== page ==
In performance of the sub-sub-charter, the vessel on 20 and 21 October 1981 loaded a full cargo of corn at Houston, Texas, for carriage to Alexandria. When the vessel arrived at the latter port on 11 November 1981, however, her draught exceeded 32 feet in salt water, in consequence of which she had to be lightened before berthing, and delay in her discharge occurred. By reason of these matters, the respondents had to pay the cost of lightening, which they would not otherwise have had to do, and incurred certain other expenses and losses.

10

In order to recover the cost, expenses and losses so incurred, the respondents on 20 May 1983 began an action in rem against the vessel in the Admiralty Court, and arrested her in that action in order to obtain security for their claim.

11

The endorsement on the back of the writ by which such action was begun reads:

“The plaintiffs, as sub-charterers of the defendants' ship ANTONIS P. LEMOS under a time-charter dated 16 October 1981 made between Sammisa Co. Ltd. as owners and the plaintiffs as charterers, claim damages for the loss suffered by them by reason of the negligence of the defendants, their servants or agents in causing permitting or suffering the said ship to load a quantity of corn at Houston, Texas, USA on 20 and 21 October 1981 such that her draft on arrival at Alexandria, Egypt on 11 November 1981 exceeded 32 feet rendering her unable to berth without lightening.”

12

The claim so endorsed is, as your Lordships will have observed, founded solely on the tort of negligence, and is not founded on any breach of any contract made directly between the two parties to the action.

13

By notice of motion dated 24 May 1983 the appellants (defendants in the action) applied to the Admiralty Court for an order that the writ and warrant of arrest be set aside and the vessel released, on the ground that the Admiralty Court had no Admiralty jurisdiction, and therefore no jurisdiction in rem against the vessel, in respect of the claim.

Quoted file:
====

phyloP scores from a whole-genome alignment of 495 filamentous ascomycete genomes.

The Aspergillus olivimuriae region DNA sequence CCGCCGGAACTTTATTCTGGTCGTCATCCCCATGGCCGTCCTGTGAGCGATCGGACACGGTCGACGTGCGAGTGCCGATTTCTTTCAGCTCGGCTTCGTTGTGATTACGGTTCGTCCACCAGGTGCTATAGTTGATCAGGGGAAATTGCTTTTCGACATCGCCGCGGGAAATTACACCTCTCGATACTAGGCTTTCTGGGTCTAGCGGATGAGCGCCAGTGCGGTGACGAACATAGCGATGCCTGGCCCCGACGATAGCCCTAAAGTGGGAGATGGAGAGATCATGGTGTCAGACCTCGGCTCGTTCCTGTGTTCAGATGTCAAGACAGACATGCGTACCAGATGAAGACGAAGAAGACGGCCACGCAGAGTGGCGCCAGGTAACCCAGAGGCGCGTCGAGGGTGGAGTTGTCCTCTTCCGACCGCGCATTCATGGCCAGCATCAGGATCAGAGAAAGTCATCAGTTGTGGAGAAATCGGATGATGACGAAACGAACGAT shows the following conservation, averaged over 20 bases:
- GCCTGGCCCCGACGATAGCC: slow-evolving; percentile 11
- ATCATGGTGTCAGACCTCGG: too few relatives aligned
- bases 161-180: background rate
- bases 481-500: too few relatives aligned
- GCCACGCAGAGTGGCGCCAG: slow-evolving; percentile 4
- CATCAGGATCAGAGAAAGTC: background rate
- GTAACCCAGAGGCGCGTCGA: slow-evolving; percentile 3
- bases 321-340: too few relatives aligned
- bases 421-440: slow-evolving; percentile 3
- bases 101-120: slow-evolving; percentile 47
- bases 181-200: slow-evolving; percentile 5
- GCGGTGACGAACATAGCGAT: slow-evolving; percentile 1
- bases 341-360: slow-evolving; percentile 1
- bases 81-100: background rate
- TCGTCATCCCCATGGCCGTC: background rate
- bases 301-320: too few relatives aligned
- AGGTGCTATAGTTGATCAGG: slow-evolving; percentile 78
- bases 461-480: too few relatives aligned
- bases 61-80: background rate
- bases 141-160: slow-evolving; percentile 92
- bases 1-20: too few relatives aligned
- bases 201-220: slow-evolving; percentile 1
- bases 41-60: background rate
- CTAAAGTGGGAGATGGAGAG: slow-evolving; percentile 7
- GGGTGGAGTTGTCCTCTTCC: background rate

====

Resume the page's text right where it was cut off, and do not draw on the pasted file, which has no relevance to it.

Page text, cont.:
14

On 27 May 1983 Sheen J., having heard the appellants' motion, decided the question raised by it in their favour, and made an order substantially in the terms sought by them. He gave the respondents leave to appeal to the Court of Appeal, and, in order to protect the position of both parties in the event of an appeal being brought, made his order conditional on (1) the appellants giving security for the claim in an acceptable form and (2) the respondents undertaking to pay the appellants' costs of giving such security in the event of any appeal brought by the former proving unsuccessful.

15

By notice of appeal dated 19 August 1983 the respondents appealed to the Court of Appeal against the order of Sheen J. The Court of Appeal (Cumming-Bruce and Parker L.JJ.) heard the appeal on 30 and 31 January 1984, and on 14 February 1984 Parker L.J. delivered a reserved judgment, with which Cumming-Bruce L.J. agreed, allowing the appeal and reversing the order of Sheen J. The Court of Appeal further gave leave to the appellants to appeal to your Lordships' House.

16

My Lords, it is common ground that the sole question for determination in this appeal is whether the respondents' claim, having regard to its nature and the facts on which it is based, comes within that part of the Admiralty jurisdiction of the High Court which is derived from section 20(2)( h) of the Supreme Court Act 1981. For the purpose of determining that question, it is necessary to assume, without deciding, that the respondents have an arguable case in law in respect of their claim.